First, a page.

“No man thinks there is much ado about nothing when the ado is about himself.” Anthony Trollope
I have a soft spot in my heart for choir ringers. You know, those paid singers who help out, fill out and sing out for typical church or community choirs who need a little extra help. My own late mother was part of a paid quartet for much of my childhood, into her late 60s. I’ve done a bit of “ringing” myself, even filling in for my own voice students on occasion. Today we have a story about ringers from a choir director. There is no solution because there is no problem—except in one person’s mind.
Martin* has been in his church position since January. It’s a nice, mainline protestant congregation. He was hired when the former choir director got his dream job across the country. There were no hard feelings or drama associated with Martin taking this position. When he began, the choir amounted to around five people. They usually sang unison, contemporary music. Congregational hymns tend to be lyrics projected on a screen with piano, bass and drum set.
But Martin is a fine organist and a real choir director. He wants to get the congregation singing hymns with the organ eventually but decided first to work on his choir singing in parts. Everything he planned from the time he began this job was to build the choir up in numbers so they could sing in parts. As the months went along, the choir grew to about 15 to 20 singers. Many of the congregants soon realized Martin was a choir director and they would be singing real choral music. They sounded better and better with every rehearsal, singing in parts.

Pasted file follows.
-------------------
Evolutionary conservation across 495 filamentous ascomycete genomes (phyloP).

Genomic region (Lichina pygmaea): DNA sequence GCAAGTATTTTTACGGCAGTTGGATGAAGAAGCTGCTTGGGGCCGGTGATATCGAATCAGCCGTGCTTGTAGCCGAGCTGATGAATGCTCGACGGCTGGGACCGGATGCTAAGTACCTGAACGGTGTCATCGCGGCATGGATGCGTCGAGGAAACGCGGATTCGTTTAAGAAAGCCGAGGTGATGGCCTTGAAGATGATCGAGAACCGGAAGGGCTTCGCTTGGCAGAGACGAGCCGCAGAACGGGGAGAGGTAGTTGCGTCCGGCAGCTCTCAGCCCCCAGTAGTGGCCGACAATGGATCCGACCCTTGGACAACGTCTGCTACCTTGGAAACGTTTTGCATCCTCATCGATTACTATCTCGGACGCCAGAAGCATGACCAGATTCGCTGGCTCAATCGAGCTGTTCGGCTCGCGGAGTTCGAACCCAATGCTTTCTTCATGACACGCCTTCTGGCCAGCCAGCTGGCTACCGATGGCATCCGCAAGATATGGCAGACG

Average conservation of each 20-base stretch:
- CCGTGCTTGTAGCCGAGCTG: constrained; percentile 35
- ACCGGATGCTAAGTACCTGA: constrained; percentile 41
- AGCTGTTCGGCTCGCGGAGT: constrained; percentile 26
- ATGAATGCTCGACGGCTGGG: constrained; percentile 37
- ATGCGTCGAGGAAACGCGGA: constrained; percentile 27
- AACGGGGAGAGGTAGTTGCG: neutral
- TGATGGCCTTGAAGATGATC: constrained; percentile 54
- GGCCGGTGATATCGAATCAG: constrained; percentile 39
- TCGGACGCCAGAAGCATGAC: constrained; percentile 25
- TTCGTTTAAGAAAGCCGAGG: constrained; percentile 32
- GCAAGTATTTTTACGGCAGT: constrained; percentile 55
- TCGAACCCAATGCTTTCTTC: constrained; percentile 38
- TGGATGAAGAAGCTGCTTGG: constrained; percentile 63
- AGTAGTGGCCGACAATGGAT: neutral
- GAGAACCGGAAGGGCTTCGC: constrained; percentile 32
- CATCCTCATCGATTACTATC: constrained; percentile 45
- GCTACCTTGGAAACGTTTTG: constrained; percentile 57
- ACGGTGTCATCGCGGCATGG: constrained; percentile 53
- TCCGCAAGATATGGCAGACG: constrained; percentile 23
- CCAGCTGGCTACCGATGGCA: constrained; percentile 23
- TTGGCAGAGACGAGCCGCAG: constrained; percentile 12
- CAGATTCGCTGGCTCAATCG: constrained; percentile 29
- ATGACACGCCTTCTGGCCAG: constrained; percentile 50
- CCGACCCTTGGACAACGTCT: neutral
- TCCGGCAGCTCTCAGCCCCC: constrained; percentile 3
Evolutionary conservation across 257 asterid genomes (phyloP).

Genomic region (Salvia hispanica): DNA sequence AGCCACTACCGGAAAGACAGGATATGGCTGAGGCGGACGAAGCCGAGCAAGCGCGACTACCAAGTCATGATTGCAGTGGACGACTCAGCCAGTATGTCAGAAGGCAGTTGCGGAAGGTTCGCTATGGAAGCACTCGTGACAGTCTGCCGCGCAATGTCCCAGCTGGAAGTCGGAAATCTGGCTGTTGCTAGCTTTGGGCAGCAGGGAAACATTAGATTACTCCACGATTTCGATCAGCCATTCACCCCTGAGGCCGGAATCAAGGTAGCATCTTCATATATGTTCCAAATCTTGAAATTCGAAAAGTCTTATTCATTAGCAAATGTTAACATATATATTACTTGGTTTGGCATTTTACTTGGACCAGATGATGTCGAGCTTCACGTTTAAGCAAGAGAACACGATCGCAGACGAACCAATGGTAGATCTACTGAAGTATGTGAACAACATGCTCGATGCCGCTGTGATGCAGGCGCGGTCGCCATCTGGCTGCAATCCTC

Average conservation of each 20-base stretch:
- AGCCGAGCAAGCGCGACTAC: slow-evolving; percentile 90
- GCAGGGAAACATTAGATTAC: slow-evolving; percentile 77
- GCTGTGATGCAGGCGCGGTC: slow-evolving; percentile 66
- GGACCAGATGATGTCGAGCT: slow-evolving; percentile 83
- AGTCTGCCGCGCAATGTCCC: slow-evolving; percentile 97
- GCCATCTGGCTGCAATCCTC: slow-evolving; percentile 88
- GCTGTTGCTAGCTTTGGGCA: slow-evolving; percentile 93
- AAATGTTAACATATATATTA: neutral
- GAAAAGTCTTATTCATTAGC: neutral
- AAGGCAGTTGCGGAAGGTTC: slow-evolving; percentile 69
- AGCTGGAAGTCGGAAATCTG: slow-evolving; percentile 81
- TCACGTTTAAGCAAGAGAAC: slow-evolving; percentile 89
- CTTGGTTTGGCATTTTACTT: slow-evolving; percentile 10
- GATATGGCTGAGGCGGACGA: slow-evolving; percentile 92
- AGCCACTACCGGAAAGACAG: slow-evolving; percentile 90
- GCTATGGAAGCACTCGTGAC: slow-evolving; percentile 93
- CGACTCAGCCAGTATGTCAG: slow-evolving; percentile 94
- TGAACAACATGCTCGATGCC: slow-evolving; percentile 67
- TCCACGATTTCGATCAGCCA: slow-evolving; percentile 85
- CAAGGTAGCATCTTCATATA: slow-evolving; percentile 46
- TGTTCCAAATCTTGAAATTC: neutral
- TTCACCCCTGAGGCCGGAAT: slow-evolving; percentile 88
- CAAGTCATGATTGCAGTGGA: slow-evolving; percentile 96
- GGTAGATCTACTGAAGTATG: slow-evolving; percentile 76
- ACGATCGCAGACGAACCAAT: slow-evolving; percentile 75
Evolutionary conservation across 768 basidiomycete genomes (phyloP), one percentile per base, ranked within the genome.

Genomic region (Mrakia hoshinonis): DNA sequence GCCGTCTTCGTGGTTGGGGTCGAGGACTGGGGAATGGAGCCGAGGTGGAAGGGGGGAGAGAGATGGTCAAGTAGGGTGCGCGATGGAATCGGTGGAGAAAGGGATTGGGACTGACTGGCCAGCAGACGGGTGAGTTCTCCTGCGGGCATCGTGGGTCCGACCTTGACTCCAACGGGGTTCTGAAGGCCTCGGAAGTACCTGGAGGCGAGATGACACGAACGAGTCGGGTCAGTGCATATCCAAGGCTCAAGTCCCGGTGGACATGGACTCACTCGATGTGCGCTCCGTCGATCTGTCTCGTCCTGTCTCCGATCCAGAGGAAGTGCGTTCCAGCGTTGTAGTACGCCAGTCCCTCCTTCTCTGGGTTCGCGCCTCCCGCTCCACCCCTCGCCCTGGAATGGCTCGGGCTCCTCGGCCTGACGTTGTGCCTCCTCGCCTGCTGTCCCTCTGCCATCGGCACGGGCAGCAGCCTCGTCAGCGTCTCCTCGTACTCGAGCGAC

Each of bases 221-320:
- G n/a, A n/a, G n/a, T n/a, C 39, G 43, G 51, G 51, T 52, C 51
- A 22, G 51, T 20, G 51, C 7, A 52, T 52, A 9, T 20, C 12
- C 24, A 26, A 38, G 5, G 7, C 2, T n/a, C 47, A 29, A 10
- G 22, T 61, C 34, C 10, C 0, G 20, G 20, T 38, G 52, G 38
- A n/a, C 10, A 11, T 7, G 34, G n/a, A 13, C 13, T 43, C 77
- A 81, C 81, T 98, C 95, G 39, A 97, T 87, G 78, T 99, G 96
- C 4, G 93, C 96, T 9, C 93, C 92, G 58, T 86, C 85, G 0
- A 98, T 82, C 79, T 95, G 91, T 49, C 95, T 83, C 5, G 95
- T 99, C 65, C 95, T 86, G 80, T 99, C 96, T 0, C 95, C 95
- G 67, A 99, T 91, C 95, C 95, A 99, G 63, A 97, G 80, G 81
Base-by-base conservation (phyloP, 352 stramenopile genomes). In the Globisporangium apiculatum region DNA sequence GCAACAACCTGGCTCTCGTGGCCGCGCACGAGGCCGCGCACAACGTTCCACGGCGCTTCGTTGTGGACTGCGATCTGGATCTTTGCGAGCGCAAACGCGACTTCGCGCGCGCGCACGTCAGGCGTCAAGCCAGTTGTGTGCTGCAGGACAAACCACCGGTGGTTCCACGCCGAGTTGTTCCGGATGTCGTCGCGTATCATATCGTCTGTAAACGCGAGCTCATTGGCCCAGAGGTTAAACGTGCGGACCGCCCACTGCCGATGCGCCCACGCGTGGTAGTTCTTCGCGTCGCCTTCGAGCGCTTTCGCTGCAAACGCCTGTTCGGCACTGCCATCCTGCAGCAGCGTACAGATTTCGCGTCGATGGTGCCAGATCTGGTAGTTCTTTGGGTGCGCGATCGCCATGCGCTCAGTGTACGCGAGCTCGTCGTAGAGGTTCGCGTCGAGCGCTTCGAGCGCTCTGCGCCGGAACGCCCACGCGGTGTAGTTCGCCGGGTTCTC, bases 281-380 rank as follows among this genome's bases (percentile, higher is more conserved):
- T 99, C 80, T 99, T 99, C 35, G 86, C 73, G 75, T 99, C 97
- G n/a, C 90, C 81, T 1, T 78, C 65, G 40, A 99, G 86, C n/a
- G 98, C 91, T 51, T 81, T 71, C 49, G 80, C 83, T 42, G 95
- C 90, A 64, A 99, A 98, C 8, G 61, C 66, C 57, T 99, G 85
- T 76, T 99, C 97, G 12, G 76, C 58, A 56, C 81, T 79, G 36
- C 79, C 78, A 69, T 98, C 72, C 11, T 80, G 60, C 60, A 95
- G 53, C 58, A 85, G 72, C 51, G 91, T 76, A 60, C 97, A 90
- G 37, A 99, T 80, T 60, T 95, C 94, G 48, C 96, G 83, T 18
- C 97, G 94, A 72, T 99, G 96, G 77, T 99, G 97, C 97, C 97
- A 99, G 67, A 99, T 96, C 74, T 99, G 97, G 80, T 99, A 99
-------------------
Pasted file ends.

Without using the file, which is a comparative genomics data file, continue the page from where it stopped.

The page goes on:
Martin wanted to sing an unaccompanied Spiritual in late May. There was only one problem; the sopranos didn’t remember how to sing in head voice since they have been singing “happy-clappy” stuff for years. And Martin can demonstrate many things vocally but faking a mature, trained, female soprano voice isn’t one of them. After getting the go-ahead from the Pastor, he decided to ask a colleague if she would be willing to sing a solo or two and sing with his choir to help the sopranos hear what they are supposed to sound like. The colleague, Louise*, agreed.
Louise came to the weeknight rehearsal before the Sunday she was to sing. At first, she sat at the end of the row. Martin asked her to sit in the middle of the section so her “soprano goodness” could be heard by all of the sopranos. Everyone laughed. They had a productive rehearsal. Later, Louise remarked privately to Martin his choir was better than she thought they would be.
That Sunday came and the choir sang well. Martin and Louise went out to brunch together after the service. He told her he had been worried because after rehearsal, he had received an email from one of his tenors. The tenor’s wife was a soprano. He told Martin he had humiliated the sopranos by his remark about Louise and her “soprano goodness.” Tenor-husband went and on about how offensive it was to the sopranos to have Louise there. Martin wanted to speak with soprano-wife to figure out what had happened but tenor-husband refused.
Louise was confused when Martin told her the story. Because soprano-wife had stood next to her to sing, helped her find the nearest Ladies Room, showed her the best way to get to the parking lot and was generally as nice as nice could be. Both Martin and Louise think it was just tenor-husband making something out of nothing. Perhaps he thinks this is a way of being supportive of his wife. In any event, soprano-wife didn’t seem fazed by Louise’s presence AT ALL. Go figure.
I asked a most important question of Martin when he told me his story; did he tell his Pastor immediately when tenor-husband started his emails? Yes, he did. The only thing you can do in a situation like this is CYB. That is, Cover Your Behind. Martin plans to ask Louise to be a ringer for him again in the future, with the Pastor’s blessings. Go figure!